Long-Term Global Warming Trend Continues
Earth's global surface temperatures in 2017 ranked as the second warmest since 1880. Continuing the planet's long-term warming trend, globally averaged temperatures in 2017 were 1.62 degrees Fahrenheit (0.90 degrees Celsius) warmer than the 1951 to 1980 mean, according to scientists at NASA's Goddard Institute for Space Studies in New York. That is second only to global temperatures in 2016.
In a separate, independent analysis, scientists at the National Oceanic and Atmospheric Administration (NOAA) concluded that 2017 was the third-warmest year in their record. The minor difference in rankings is due to the different methods used by the two agencies to analyze global temperatures. Both analyses show that the five warmest years on record all have taken place since 2010.
The planet's average surface temperature has risen about two degrees Fahrenheit (a little more than one degree Celsius) during the last century or so, a change driven largely by increased carbon dioxide and other human-made emissions into the atmosphere. Last year was the third consecutive year in which global temperatures were more than 1.8 degrees Fahrenheit (one degree Celsius) above late 19th-century levels.
Global temperatures spiked during the record warm years of 2014 to 2016 largely because El Niño released an unusually large amount of heat generated by greenhouse gas emissions and stored in the Pacific Ocean, a new study has found.
By analyzing records of global temperature, sea level rise, ocean heat content and other climate data, a team of University of Arizona and University of Michigan scientists found that the 2015-2016 El Niño released excess heat from the Pacific Ocean that had accumulated over the past two decades because of global warming. They conclude this heat transfer from the ocean is largely responsible for the sharp spike in temperatures.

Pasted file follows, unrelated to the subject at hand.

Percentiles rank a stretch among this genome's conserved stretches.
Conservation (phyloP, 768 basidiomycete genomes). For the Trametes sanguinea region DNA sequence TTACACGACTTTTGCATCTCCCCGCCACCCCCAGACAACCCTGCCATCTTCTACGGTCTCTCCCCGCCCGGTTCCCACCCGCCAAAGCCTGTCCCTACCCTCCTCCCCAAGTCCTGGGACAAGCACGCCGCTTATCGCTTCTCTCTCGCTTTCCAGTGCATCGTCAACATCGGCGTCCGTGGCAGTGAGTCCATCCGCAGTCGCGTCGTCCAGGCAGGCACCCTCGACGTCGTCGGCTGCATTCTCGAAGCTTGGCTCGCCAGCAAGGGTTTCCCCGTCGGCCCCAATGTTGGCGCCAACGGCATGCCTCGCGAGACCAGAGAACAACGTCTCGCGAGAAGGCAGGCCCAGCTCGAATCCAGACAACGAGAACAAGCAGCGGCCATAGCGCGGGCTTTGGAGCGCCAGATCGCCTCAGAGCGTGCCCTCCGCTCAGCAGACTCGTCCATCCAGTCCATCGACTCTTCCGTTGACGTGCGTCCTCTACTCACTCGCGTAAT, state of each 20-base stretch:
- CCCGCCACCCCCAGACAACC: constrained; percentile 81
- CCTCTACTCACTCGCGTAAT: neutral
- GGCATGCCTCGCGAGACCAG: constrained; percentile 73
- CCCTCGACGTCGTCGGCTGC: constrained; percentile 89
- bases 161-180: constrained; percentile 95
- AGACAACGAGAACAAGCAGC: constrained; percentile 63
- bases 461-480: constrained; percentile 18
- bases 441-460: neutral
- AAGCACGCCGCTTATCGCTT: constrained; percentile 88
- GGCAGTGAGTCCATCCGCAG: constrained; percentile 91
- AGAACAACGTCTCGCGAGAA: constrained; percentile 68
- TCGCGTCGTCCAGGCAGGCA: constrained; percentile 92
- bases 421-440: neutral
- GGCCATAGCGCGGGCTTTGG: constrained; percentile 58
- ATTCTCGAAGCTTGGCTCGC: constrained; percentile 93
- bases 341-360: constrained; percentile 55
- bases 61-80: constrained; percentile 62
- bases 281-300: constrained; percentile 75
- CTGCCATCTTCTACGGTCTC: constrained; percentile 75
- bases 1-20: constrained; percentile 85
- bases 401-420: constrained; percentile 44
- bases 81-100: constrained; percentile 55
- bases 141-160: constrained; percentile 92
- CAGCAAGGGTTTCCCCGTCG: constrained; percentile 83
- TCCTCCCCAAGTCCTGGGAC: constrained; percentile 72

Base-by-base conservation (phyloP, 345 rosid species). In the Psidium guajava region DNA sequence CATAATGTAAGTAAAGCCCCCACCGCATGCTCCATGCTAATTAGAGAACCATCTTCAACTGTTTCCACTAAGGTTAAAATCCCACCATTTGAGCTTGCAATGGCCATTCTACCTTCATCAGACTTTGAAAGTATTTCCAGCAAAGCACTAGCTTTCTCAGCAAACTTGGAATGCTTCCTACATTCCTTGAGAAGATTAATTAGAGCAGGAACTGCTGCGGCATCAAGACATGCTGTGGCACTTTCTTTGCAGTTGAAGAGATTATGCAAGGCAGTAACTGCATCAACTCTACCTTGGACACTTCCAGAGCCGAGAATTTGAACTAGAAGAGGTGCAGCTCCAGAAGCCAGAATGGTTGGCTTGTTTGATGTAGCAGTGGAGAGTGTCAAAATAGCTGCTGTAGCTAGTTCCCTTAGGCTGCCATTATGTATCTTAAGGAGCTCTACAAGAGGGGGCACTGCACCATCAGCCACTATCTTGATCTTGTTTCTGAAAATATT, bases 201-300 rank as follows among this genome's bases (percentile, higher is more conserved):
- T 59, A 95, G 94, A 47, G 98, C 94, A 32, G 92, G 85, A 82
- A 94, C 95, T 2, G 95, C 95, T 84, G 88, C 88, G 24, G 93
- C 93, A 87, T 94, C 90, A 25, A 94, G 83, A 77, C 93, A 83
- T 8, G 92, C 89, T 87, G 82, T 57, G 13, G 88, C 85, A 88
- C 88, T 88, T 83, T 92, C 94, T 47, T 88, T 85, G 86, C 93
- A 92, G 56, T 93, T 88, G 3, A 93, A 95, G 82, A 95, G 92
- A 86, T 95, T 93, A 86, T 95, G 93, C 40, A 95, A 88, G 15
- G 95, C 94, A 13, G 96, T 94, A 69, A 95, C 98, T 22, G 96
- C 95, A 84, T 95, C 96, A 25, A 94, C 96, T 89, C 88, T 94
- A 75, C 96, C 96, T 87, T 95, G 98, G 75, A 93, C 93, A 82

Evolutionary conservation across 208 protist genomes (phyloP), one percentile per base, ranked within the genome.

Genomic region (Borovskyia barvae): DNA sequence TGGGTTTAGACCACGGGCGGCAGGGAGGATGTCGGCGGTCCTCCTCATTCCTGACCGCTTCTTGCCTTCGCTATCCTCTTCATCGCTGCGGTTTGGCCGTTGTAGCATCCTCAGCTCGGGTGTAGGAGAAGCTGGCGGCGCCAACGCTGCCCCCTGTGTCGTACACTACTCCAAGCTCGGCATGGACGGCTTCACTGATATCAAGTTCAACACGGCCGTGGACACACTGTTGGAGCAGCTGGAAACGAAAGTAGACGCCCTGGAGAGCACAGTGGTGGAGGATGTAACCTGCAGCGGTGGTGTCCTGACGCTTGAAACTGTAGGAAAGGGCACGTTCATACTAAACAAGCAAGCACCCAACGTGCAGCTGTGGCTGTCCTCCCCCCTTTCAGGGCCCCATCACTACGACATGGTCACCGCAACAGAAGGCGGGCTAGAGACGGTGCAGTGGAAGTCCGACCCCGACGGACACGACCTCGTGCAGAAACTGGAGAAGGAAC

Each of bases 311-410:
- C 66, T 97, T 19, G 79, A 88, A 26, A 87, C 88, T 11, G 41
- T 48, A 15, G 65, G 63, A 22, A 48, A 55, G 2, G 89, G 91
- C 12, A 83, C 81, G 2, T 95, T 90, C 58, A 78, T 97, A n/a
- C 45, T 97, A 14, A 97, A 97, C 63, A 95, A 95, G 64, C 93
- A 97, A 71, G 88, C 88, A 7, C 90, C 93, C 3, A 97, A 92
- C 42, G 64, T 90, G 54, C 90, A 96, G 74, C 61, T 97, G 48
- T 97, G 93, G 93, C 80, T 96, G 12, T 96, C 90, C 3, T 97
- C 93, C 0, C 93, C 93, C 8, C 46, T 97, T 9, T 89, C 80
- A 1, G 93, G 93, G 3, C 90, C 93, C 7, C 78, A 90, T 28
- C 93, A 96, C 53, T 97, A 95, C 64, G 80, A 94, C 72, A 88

The record-breaking temperatures from 2014 to 2016 coincided with extreme weather events worldwide, including heat waves, droughts, floods, extensive melting of polar ice and global coral bleaching. The study authors predict that temperature spikes like the one from 2014 to 2016 and accompanying extreme weather events will become more frequent by the end of the century unless greenhouse gas emissions decline.
Their projections indicate that if greenhouse gas emissions peak by 2020 and decline thereafter, temperature jumps of at least 0.24 degrees Celsius (0.43 degrees Fahrenheit) might occur once in the 21st century or not at all. But if greenhouse gas emissions rise unabated throughout the 21st century, the projections suggest large temperature surges would occur three to nine times by 2100. Under this scenario, such events would likely be warmer and longer than the 2014-2016 spike and have more severe impacts.